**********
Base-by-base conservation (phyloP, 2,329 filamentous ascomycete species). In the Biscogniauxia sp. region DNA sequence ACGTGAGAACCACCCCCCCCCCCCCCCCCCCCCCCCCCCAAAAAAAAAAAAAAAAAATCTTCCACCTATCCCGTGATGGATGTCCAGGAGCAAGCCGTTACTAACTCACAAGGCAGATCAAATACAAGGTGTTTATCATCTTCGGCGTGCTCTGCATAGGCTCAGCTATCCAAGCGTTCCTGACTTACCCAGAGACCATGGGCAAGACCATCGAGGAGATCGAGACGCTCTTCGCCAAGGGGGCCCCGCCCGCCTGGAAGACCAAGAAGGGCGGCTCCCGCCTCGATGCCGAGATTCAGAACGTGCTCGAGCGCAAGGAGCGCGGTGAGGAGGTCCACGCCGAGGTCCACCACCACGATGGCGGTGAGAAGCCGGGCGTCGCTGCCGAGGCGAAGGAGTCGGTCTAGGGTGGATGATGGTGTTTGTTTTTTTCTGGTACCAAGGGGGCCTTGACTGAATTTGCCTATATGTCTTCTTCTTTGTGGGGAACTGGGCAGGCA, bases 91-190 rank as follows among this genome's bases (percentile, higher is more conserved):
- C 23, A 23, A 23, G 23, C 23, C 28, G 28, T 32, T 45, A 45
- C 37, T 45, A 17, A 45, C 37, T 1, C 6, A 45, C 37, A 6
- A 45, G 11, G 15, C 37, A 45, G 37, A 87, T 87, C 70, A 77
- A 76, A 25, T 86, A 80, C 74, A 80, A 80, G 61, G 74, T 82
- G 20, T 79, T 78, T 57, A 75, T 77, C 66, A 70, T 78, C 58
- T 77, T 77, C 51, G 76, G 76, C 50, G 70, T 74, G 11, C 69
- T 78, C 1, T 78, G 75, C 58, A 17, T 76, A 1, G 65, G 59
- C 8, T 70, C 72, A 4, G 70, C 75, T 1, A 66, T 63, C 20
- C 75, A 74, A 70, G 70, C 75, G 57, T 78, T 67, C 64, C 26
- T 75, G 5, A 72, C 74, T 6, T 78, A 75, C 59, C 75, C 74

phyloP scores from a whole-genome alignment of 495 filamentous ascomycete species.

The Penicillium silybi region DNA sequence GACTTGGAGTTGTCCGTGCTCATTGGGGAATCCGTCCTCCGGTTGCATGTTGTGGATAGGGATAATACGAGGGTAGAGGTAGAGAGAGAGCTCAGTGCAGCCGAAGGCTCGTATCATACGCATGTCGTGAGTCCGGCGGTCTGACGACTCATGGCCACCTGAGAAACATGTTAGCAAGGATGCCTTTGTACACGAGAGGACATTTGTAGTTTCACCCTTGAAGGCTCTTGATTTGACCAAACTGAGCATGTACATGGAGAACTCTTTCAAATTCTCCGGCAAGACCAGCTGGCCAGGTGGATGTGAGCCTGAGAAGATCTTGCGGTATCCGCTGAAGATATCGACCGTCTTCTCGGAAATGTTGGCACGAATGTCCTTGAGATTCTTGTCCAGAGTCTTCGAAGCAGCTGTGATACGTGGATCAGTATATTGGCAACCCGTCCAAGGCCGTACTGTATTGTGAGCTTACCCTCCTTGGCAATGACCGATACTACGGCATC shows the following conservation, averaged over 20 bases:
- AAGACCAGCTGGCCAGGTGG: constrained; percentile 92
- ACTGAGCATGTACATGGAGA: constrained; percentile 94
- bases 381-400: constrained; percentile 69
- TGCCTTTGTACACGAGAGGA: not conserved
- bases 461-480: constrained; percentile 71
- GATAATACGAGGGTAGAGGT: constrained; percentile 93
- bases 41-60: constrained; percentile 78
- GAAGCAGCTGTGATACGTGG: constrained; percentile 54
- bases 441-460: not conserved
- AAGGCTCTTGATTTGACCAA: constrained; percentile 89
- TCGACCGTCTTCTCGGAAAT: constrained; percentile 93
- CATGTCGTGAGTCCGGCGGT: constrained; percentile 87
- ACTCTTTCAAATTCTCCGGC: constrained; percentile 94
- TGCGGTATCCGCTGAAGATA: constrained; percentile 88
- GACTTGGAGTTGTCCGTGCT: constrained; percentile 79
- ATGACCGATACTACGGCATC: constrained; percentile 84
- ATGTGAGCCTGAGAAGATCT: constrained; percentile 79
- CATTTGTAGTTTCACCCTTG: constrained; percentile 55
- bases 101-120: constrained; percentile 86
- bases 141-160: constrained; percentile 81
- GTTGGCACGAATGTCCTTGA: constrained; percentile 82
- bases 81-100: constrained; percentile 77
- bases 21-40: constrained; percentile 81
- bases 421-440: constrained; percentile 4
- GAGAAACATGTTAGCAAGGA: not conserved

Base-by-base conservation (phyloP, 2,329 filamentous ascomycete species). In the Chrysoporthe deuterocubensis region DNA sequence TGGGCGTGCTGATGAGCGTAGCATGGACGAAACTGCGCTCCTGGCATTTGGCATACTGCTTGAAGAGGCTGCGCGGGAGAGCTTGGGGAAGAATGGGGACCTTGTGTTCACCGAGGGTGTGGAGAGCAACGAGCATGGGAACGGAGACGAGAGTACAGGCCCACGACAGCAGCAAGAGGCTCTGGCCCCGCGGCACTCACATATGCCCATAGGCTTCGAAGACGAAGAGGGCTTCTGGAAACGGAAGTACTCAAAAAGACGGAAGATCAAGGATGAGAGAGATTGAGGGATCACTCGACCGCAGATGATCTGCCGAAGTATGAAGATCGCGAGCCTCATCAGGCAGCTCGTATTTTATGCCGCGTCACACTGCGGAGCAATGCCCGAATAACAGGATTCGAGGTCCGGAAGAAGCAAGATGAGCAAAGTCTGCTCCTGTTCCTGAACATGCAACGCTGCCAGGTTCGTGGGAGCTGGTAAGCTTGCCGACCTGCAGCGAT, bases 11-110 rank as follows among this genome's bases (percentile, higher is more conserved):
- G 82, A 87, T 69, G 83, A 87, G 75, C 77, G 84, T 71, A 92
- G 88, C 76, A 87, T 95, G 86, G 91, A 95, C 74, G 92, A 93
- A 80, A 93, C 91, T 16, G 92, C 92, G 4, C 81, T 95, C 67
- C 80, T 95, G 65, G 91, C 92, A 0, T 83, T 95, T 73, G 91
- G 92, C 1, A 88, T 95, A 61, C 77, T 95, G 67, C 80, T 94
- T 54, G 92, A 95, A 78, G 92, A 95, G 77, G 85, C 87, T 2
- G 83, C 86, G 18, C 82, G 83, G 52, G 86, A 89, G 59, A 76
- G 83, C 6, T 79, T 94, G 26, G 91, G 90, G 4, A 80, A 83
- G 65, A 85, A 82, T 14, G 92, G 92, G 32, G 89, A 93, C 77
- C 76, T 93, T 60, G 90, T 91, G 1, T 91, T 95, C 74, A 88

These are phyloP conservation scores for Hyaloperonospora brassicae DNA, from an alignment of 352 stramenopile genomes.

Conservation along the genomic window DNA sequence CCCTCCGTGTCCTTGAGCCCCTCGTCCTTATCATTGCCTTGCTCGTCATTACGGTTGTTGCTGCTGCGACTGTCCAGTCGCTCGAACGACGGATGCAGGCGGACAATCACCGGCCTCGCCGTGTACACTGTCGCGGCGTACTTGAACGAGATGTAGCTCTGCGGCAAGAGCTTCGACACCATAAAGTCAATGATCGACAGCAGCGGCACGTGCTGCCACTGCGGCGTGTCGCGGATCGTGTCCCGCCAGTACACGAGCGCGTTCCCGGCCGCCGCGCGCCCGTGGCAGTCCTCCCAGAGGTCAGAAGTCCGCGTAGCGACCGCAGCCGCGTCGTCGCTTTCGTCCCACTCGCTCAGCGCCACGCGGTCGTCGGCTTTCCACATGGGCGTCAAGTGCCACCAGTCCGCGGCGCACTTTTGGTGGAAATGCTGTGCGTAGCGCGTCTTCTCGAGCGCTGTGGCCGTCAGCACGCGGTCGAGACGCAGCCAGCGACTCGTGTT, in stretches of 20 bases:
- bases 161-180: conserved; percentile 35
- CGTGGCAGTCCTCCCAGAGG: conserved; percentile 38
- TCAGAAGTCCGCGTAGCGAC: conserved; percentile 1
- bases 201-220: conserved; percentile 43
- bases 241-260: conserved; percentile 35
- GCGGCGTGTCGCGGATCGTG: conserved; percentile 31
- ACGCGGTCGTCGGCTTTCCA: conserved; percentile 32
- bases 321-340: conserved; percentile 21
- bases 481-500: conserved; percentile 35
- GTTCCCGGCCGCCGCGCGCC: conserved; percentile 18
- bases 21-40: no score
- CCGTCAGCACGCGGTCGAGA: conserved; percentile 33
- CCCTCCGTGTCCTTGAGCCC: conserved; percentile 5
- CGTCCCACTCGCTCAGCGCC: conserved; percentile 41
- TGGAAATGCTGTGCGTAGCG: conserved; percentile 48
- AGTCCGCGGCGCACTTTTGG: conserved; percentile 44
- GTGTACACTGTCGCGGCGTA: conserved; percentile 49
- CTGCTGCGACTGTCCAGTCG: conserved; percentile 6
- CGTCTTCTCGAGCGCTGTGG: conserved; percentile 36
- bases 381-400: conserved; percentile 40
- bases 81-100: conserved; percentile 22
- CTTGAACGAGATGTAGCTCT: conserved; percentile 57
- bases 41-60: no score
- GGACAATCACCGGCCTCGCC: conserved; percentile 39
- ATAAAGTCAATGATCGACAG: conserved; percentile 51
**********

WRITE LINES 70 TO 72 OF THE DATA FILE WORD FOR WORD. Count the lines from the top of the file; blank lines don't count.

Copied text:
- CGTCTTCTCGAGCGCTGTGG: conserved; percentile 36
- bases 381-400: conserved; percentile 40
- bases 81-100: conserved; percentile 22